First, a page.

How is landlord getting away with these conditions at £900-a-month city flats?
PUBLISHED: 06:30 25 August 2018 | UPDATED: 19:01 25 August 2018
Tenants have reported a litany of fresh problems at a Norwich block of flats - ten months after this newspaper first exposed issues with the state of the apartments.
Earlier this year Norwich City Council gave the landlord at 60 St Faith’s Lane, off Prince of Wales Road, until June to carry out improvement work on the building.
The council served eight notices in February ordering the landlord to sort issues with the electrics, fire safety, heating and windows.
They also found electrical cabling was overheating and exposed.
The live electrics posed a “danger of death” to anyone accidentally touching them, the notice said. Work also needed to be done to make sure there was enough fire separation between flats.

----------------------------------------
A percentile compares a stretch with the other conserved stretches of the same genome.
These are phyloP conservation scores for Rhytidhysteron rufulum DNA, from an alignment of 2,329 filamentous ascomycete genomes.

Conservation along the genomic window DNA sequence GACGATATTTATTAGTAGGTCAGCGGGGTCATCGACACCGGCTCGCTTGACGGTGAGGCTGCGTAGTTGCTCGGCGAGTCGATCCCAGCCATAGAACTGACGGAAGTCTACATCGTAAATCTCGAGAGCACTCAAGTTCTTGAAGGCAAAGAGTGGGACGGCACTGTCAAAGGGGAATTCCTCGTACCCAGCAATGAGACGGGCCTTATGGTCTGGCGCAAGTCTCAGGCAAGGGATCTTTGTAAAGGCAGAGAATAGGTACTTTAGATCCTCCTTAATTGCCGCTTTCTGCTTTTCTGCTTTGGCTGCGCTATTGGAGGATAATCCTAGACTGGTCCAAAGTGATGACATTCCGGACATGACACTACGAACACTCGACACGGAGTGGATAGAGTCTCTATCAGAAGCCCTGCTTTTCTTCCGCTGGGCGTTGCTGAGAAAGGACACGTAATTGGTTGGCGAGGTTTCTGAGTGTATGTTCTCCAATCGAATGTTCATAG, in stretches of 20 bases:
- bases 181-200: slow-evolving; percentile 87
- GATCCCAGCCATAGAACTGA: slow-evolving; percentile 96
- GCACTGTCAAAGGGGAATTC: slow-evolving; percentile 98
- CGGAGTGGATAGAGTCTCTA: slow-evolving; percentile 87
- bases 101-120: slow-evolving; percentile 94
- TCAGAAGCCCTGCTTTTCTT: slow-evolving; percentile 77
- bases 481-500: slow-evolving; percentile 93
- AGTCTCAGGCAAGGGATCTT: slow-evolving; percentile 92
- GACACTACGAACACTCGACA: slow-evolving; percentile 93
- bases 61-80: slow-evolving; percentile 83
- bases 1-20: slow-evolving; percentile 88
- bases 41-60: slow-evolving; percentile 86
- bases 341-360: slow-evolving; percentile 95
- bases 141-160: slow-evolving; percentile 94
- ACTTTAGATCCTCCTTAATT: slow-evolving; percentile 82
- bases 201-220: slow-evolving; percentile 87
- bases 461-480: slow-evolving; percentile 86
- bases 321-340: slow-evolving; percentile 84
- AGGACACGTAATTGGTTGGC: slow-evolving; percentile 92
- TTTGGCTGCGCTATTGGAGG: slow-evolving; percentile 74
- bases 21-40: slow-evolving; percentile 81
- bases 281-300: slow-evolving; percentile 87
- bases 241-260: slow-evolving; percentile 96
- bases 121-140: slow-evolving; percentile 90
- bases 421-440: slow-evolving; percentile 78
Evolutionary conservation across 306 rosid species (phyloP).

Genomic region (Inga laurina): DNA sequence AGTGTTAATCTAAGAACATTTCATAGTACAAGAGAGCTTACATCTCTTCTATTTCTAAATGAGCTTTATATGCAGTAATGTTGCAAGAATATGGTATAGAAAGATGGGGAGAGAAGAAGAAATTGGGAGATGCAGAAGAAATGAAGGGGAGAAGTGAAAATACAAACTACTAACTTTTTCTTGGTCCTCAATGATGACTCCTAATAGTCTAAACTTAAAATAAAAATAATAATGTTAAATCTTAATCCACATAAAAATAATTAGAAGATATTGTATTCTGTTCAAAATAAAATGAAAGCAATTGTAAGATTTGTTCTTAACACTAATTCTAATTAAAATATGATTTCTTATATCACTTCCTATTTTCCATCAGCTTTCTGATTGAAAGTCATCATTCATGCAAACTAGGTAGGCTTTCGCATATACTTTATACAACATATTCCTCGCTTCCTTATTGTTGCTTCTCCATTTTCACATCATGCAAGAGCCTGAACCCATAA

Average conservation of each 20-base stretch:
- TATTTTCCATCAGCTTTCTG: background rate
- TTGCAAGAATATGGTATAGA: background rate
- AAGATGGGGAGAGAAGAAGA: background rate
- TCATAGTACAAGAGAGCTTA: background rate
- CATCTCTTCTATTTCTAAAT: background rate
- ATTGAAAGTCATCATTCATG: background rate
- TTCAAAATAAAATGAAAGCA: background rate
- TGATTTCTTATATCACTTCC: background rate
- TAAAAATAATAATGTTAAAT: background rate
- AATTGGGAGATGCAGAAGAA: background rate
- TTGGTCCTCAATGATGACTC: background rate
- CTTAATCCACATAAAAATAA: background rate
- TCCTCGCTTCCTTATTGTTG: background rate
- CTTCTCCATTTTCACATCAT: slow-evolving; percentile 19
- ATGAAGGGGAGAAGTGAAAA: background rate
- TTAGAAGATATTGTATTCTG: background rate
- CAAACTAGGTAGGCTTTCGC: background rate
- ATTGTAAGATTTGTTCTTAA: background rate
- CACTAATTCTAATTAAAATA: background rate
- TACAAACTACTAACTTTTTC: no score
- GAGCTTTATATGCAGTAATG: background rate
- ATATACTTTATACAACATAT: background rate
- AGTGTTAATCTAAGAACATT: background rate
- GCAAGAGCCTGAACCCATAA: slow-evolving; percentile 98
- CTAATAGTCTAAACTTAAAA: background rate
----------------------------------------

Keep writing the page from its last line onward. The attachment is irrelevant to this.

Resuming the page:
The council later also found breaches under Houses of Multiple Occupation (HMO) regulations. They included failures with fire precautions and waste disposal.
Nick Sutton, from Faiths Lane Apartments Ltd which owns the 47 flats off Prince of Wales Road, said he was carrying out a “full renovation”.
But new photos taken by a reporter from this newspaper, who lived there for two weeks, shows her flat, costing £940 each month with bills, is in a state of disrepair.
Water is pouring down the walls and dripping through a light fitting; the ventilation fan has fallen from the ceiling, the corridor walls are covered in water and the lock on her door broke.